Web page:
Home >> December 2011 Edition >> Gottlieb’s Focus: The Maritime VSAT Market: The Battle Continues…
Gottlieb’s Focus: The Maritime VSAT Market: The Battle Continues…
by Alan Gottlieb, Managing Director, Gottlieb International Group Inc.

Price War, Inmarsat Going Direct, EADS Vizada Acquisition, More Ka- Constellations,
+ A Peek Into 2012…

Amidst economic turmoil in the 2011 shipping markets, the battle for the maritime VSAT market rages on. With spot Oil Tanker rates far below the $70,000 per day break-even, and Oil Tanker and Container Shipping markets plagued by a vast over capacity of vessels, owners in these segments are under pressure to avoid any unnecessary expenditure, including upgrades to communications systems. On the bright side, demand for maritime VSAT in some sectors remains strong. LPG, Chemical and Product Tankers and Oil Service Vessels are continuing to add systems.

GottliebFig1 While the mid-sized and Container vessels are not buying, the market for VSAT in the new giant ships (over 10,000 TEUs — Twenty-Foot Equivalent Units) offers promise, especially in the new build market. For example, Peter Dohle, one of Europe’s largest container fleets, is adding VSAT on all its new builds. Plus, this year, Hapag Lloyd added a combination Ku-band and FB system on its vessels. In the OSV (offshore supply vessel) market, vessels operating in Southeast Asia, Brazil and West Africa are installing systems at a rapid pace. While demand remains encouraging in these sectors, competition is severe as the players struggle to compete as the price war launched by Inmarsat drives down revenues and crushes margins. When Ka-band is introduced, the competition could become even more severe.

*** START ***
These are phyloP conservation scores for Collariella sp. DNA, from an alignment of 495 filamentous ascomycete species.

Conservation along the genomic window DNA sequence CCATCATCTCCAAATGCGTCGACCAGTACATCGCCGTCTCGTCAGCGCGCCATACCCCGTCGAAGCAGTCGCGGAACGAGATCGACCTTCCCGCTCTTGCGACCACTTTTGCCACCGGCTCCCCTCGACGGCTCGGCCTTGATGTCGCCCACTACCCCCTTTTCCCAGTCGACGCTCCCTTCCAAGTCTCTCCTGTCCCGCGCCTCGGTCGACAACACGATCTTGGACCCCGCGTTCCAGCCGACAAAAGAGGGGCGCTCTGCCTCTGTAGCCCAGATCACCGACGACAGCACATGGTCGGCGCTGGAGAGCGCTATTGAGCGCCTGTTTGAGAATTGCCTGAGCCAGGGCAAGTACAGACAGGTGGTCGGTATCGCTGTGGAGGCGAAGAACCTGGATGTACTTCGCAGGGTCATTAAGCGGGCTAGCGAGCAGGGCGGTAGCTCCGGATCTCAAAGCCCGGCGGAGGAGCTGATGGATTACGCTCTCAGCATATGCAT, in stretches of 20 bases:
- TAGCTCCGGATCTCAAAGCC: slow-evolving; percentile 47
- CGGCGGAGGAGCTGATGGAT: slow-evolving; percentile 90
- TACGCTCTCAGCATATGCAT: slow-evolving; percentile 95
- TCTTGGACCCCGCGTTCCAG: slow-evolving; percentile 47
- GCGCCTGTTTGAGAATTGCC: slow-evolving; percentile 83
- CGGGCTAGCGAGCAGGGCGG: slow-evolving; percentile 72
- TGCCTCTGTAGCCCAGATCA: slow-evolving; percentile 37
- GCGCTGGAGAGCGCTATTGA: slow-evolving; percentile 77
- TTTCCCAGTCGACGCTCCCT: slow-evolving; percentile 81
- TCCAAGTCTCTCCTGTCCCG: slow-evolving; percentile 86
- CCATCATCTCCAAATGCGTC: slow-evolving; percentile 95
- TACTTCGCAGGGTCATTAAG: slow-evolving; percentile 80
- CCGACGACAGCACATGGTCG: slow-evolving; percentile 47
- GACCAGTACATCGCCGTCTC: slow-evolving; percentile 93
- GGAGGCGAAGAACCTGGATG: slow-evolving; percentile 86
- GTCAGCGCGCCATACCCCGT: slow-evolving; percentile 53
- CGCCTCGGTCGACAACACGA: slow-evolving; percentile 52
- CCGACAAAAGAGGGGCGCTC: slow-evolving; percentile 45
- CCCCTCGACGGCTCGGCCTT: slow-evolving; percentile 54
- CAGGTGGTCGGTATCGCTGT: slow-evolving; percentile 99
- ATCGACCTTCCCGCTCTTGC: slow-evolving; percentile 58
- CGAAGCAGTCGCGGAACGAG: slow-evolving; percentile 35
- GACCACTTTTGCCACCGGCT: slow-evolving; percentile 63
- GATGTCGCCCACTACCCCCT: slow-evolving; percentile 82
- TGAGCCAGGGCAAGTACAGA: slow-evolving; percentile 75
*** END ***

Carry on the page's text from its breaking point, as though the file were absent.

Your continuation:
More Ka-band Competitors
Following closely on the heels of the Inmarsat Global Xpress announcement, Telenor recently announced plans for a competitive Ka-band service covering Northern Europe and the Mediterranean to be launched in 2013 (the Thor 7 Satellite). Eutelsat now has available Ka-band capacity over Europe and part of the Middle East.Yahsat 1B, scheduled for launch in 2012, will offer coverage over the Middle East. Newsat’s Australia’s aggressive Jabiru Satellite Program plans Global Ka-band coverage. It is even conceivable that EADs, the recent acquirer of Vizada, could vertically integrate and launch its own global Ka- constellation, given its sophisticated satellite design and build capabilities.